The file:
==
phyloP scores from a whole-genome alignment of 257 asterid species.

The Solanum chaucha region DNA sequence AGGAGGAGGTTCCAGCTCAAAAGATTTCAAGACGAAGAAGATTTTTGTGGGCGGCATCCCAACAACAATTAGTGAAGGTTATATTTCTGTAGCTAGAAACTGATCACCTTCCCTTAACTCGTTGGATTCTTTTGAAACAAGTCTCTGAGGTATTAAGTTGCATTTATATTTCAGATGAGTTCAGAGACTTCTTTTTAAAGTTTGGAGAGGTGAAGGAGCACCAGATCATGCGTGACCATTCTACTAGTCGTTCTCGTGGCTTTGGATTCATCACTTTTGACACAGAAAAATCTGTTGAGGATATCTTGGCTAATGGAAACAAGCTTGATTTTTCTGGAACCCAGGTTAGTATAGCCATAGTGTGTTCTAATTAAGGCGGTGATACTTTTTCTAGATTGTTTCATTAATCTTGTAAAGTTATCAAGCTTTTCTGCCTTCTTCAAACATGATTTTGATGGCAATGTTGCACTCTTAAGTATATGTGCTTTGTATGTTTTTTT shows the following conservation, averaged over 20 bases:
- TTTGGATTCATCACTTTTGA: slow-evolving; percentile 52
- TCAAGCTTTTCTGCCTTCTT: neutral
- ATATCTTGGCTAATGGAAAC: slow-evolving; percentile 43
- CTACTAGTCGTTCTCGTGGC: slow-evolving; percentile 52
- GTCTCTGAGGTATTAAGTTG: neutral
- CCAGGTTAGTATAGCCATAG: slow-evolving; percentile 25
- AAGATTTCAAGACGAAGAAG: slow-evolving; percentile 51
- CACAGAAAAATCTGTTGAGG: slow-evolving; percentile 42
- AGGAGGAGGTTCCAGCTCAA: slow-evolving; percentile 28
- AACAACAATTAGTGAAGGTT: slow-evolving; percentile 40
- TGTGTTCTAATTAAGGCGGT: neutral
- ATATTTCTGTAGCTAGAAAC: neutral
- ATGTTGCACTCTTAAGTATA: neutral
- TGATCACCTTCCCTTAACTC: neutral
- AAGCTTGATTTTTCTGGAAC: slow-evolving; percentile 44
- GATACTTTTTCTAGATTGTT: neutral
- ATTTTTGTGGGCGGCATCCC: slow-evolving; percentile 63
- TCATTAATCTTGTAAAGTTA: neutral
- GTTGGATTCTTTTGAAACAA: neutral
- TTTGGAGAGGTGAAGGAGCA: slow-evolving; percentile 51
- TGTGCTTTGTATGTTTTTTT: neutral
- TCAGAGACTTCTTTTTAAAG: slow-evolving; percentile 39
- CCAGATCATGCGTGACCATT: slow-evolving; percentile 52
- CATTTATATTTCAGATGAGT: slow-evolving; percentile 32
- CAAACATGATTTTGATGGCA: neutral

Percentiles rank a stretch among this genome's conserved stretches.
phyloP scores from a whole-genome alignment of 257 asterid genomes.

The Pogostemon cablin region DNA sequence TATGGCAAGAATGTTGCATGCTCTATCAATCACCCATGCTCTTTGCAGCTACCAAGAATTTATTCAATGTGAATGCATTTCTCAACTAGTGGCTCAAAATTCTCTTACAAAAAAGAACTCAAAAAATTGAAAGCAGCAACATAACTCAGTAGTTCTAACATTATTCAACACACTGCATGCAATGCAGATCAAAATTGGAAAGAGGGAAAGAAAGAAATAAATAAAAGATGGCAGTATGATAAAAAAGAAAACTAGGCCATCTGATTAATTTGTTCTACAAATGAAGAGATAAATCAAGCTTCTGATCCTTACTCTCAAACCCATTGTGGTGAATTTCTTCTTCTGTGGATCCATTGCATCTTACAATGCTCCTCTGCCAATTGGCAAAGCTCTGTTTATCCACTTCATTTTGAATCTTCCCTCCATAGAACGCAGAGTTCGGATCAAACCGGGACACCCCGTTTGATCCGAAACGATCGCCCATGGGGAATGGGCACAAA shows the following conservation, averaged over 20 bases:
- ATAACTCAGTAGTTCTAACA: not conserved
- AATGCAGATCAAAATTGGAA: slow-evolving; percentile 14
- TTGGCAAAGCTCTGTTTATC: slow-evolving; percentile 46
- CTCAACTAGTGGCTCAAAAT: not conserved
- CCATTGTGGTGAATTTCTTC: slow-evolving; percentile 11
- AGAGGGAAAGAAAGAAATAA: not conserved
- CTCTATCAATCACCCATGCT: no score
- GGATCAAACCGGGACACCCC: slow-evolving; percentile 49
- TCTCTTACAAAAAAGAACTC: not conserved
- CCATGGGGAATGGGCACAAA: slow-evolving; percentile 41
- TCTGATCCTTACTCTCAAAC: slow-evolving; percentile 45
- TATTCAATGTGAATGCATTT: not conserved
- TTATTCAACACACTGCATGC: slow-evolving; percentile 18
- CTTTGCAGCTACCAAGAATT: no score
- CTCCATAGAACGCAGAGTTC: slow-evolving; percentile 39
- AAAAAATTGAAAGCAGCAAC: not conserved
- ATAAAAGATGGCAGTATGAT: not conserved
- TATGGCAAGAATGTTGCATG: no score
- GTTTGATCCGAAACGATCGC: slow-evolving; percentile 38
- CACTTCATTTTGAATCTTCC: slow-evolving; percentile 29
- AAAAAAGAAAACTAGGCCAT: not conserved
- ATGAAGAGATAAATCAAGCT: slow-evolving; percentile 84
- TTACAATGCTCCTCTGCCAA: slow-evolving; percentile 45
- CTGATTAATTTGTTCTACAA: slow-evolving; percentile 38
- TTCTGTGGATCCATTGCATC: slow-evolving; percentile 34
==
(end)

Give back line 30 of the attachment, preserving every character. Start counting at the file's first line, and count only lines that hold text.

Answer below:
The Pogostemon cablin region DNA sequence TATGGCAAGAATGTTGCATGCTCTATCAATCACCCATGCTCTTTGCAGCTACCAAGAATTTATTCAATGTGAATGCATTTCTCAACTAGTGGCTCAAAATTCTCTTACAAAAAAGAACTCAAAAAATTGAAAGCAGCAACATAACTCAGTAGTTCTAACATTATTCAACACACTGCATGCAATGCAGATCAAAATTGGAAAGAGGGAAAGAAAGAAATAAATAAAAGATGGCAGTATGATAAAAAAGAAAACTAGGCCATCTGATTAATTTGTTCTACAAATGAAGAGATAAATCAAGCTTCTGATCCTTACTCTCAAACCCATTGTGGTGAATTTCTTCTTCTGTGGATCCATTGCATCTTACAATGCTCCTCTGCCAATTGGCAAAGCTCTGTTTATCCACTTCATTTTGAATCTTCCCTCCATAGAACGCAGAGTTCGGATCAAACCGGGACACCCCGTTTGATCCGAAACGATCGCCCATGGGGAATGGGCACAAA shows the following conservation, averaged over 20 bases: